The main weakness of this monograph is that, despite this successful intermingling of forms and discourses, it is surprising to note how little space is devoted to how Byatt engages with historical fiction as a genre in her renditions of the interlinked layers of historical memory and heritage. After all, as Cambiaghi correctly notes, the Quartet can successfully and convincingly be read as a Bildungsroman of Victorian scope and ambition but with modernist (and postmodernist) vision, and told from a twentieth- and twenty-first-century viewpoint. Similarly, Possession is commonly defined a piece of historiographic metafiction, not to mention a canonical text in neo-Victorianism: all five novels thus posit fundamental questions on the representation of history, on the relationship between past and present, and on how history is interpreted, re-evoked and shaped in contemporaneity. If Possession’s stance as a historical novel proper is open to debate (after all, most of the past plot is evoked intertextually through the letters, poems, diaries that punctuate its development), the Quartet is a ‘condition of England’ novel set to unpack the social and cultural zeitgeist of the 1950s and 1960s. Since Cambiaghi’s bibliography includes scholars such as Mariadele Boccardi and Christian Gutleben, who have written extensively on the topic and who have shaped the growing field of neo-Victorianism and neo-historical fiction, a more thorough engagement with these perspectives and their natural connection to the questions of historical and collective memory would no doubt have led to productive readings of Byatt’s fictional accounts of Elizabethan, Victorian, neo-Elizabethan and neo-Victorian England.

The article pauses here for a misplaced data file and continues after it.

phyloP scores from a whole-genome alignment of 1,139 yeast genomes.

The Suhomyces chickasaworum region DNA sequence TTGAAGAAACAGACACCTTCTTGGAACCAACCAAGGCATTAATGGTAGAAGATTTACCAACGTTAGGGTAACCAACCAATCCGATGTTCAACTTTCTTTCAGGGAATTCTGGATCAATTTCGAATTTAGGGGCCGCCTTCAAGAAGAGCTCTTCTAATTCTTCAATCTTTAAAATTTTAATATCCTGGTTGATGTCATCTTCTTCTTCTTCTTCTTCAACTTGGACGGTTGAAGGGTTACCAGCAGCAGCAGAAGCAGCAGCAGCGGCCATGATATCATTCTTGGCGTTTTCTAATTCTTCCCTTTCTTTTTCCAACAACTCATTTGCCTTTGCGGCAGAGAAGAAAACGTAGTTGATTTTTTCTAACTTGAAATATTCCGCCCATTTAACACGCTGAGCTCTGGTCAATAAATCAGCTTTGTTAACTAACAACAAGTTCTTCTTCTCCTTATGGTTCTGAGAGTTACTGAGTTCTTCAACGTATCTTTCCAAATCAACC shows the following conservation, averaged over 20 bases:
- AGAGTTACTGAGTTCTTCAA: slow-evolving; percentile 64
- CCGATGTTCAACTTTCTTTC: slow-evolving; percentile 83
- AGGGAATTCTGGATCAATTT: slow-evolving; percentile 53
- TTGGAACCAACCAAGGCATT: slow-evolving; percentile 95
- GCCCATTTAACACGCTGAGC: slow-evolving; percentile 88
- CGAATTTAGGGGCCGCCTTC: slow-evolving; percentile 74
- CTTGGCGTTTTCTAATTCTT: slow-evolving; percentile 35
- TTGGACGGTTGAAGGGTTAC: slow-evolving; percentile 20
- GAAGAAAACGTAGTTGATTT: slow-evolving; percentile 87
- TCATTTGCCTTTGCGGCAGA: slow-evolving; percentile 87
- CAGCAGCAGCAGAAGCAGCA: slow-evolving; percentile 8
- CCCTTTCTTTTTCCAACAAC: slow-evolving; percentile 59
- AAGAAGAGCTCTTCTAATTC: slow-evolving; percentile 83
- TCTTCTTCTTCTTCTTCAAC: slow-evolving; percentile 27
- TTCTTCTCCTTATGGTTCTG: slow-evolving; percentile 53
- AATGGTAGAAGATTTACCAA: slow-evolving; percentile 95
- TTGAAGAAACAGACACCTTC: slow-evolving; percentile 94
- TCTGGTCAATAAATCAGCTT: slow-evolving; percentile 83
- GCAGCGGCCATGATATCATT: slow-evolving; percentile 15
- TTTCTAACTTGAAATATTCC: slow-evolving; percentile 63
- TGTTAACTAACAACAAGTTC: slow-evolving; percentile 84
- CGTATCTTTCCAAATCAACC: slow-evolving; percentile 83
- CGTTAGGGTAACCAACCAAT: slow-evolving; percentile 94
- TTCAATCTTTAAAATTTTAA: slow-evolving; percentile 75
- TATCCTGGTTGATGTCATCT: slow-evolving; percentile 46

To conclude, this book is a welcome and innovative addition to Byatt scholarship and, indeed, to studies of post-war fiction in conversation with Renaissance traditions of memory-making and twentieth-century theories of memory alike. With her perceptive textual analyses, and the extensive dialogue she establishes between the novels and the social, historical and cultural questions they mobilise, Cambiaghi does justice to the interdisciplinary and cross-cultural aspects of Byatt’s fiction, in a volume that will no doubt become essential reading to scholars, students and perceptive Byatt fans alike.

Competing Interests

The author declares that they have no competing interests.


Byatt, A. S. 2003. Still Life. 15th ed. London: Vintage.

Mundler, Helen. 2003. L’intertextualité dans l’oeuvre d’ A. S. Byatt: 1978–1996. Paris: L’Harmattan.